What are some examples of Jem and Scout maturing in To Kill a Mockingbird other than those related to Boo Radley or the Tom Robinson Trial?

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bullgatortail eNotes educator| Certified Educator

Jem is maturing physically, beginning with his onset of puberty that occurs in Part Two of To Kill a Mockingbird. Calpurnia tells Scout that it's just about time to start calling him "Mister Jem," and that she can't help it if "he's growin' up." In Chapter 23, Jem proudly shows Scout his first wisp of chest hair; even though Scout "didn't see anything," she tells him "It's real nice, Jem." Although he doesn't display it, Jem tells Scout that he has hair under his arms, too, and that he plans to play football in the fall when he enters the seventh grade--his first year of high school. He doesn't make the football team, but he does serve as the water boy. Later that fall, Atticus shows his trust in Jem by allowing him to escort Scout to the Halloween pageant, and he displays his courage later that night by defending Scout against the attack by Bob Ewell.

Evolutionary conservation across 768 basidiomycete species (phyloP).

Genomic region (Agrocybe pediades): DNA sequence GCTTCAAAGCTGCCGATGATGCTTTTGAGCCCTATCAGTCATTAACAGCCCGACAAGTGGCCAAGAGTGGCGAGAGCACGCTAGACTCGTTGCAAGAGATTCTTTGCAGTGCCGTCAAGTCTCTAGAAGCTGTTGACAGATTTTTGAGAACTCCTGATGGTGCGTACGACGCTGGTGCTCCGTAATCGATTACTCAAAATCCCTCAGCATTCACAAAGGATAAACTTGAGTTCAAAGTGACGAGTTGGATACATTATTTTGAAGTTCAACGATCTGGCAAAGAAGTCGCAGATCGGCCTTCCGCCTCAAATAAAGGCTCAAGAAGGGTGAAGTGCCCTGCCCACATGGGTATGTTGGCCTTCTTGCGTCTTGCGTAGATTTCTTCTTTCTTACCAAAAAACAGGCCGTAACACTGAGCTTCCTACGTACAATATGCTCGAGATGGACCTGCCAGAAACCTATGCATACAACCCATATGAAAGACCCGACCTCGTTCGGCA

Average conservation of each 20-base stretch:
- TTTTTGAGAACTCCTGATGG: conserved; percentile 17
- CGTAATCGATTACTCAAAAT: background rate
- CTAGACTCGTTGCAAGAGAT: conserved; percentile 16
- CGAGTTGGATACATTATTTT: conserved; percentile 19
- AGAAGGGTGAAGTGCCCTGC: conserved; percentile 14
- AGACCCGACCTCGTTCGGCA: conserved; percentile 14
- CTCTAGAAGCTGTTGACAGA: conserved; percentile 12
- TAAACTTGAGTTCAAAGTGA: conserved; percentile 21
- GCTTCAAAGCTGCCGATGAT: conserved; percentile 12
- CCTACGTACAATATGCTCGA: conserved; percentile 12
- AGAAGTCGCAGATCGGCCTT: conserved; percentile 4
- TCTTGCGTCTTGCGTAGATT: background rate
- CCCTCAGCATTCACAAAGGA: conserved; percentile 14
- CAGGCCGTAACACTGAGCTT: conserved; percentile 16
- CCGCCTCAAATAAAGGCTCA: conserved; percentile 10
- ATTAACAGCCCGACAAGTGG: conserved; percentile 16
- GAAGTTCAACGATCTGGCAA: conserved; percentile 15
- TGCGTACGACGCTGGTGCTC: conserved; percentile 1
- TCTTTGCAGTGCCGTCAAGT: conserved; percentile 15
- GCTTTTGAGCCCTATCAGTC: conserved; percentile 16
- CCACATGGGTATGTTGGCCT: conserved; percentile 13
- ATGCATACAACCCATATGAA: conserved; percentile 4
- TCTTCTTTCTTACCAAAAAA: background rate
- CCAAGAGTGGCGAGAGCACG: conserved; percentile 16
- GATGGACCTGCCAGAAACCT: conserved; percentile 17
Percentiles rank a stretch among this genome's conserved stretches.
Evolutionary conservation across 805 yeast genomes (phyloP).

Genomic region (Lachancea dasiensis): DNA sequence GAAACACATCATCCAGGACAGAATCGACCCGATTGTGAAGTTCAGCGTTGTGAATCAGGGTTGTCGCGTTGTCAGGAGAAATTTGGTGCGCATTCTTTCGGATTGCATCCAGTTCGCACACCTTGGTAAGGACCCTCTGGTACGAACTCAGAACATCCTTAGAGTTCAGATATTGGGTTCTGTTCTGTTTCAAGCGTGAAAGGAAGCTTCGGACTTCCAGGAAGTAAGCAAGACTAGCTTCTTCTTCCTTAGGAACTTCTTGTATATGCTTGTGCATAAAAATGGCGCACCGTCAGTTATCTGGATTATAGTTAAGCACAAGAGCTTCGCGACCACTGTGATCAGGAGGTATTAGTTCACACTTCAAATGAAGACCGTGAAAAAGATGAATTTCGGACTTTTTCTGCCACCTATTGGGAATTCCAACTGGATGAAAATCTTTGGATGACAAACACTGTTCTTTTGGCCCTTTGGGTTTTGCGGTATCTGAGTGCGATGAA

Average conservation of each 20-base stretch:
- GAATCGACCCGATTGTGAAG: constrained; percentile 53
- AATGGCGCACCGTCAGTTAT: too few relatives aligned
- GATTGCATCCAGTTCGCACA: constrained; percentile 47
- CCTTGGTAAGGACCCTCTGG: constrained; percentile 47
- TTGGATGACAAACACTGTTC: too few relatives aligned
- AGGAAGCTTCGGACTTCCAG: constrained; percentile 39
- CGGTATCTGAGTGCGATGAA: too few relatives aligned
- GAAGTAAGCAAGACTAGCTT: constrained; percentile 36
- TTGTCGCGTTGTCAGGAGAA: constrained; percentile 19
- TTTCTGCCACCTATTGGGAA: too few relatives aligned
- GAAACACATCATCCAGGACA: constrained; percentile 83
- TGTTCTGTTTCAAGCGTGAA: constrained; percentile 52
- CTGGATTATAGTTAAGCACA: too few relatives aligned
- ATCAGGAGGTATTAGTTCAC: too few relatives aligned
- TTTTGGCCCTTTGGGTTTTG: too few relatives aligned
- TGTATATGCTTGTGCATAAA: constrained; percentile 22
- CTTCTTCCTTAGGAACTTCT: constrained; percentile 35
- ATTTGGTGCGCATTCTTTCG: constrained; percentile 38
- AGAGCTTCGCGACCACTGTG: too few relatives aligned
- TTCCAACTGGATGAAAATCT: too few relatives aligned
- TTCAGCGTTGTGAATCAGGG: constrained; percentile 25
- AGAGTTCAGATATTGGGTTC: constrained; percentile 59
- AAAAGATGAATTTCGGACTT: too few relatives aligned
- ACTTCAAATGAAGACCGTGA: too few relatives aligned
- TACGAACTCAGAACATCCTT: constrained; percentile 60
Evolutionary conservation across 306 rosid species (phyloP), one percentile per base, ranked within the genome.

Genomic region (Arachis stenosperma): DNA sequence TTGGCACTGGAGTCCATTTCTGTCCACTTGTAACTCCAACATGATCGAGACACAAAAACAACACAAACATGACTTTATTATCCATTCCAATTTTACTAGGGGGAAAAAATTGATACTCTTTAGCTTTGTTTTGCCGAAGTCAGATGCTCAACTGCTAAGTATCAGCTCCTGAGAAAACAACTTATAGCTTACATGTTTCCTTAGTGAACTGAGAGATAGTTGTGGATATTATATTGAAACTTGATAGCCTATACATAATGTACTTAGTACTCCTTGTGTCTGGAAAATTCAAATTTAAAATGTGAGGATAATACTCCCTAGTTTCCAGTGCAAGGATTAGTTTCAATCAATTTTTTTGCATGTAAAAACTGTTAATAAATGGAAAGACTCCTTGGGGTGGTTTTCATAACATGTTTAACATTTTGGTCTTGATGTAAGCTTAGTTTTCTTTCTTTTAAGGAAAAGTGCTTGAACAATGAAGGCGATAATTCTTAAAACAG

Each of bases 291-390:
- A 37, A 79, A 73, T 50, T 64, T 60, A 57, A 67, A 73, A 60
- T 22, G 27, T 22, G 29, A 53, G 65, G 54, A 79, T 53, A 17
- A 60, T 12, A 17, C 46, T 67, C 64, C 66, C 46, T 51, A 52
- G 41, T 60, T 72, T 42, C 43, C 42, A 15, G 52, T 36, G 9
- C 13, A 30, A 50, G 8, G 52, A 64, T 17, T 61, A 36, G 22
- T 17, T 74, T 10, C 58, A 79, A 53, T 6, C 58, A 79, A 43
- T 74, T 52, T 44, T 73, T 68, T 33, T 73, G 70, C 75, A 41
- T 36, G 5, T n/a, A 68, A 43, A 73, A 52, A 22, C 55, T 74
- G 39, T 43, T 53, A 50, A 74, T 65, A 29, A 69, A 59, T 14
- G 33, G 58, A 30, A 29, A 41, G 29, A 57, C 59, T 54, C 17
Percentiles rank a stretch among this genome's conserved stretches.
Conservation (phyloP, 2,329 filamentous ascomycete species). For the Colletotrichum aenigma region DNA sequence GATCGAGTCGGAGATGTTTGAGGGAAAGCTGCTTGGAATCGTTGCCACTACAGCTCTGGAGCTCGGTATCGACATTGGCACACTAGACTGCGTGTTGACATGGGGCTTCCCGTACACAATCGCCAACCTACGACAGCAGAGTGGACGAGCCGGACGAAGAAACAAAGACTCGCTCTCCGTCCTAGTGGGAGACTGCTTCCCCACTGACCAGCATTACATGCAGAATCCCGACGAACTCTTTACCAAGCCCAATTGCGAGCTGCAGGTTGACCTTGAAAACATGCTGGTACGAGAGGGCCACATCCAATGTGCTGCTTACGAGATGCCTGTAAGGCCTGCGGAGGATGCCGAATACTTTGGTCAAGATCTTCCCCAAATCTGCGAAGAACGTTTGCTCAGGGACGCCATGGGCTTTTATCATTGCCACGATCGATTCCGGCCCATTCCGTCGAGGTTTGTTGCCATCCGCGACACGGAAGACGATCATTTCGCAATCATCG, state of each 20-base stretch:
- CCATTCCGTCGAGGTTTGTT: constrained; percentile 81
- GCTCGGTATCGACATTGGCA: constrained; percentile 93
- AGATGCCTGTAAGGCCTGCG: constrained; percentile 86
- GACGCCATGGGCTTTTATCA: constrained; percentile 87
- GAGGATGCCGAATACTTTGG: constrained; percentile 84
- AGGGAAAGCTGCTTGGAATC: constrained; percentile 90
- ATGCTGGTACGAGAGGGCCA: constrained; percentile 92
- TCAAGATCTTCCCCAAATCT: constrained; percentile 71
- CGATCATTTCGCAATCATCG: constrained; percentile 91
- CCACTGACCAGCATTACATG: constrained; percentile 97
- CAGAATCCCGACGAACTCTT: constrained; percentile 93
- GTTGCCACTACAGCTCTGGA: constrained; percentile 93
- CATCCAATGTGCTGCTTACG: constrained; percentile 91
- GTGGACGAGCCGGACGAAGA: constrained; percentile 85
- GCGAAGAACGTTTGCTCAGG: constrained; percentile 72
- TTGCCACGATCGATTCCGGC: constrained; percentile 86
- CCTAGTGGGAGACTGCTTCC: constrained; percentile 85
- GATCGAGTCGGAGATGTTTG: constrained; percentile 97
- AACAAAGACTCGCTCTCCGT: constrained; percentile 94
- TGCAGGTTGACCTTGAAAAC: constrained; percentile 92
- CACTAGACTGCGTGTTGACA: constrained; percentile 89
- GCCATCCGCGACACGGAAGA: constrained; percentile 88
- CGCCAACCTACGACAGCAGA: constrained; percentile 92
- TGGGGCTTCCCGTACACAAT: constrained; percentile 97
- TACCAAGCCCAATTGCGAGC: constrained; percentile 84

Scout finally exhibits a willingness to become a lady at the Missionary Circle meeting. She bites her lip and remains silent when Miss Stephanie makes several jokes at her expense; and later, when Aunt Alexandra and Miss Maudie learn of Tom's death, she follows their lead when they regain their composure and go on about their duties as if nothing has happened. Scout admits to no longer believing in Haints and Hot Steams during her walk to the pageant, and later that night, she bravely recalls the events of the attack by Bob Ewell.

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To Kill a Mockingbird

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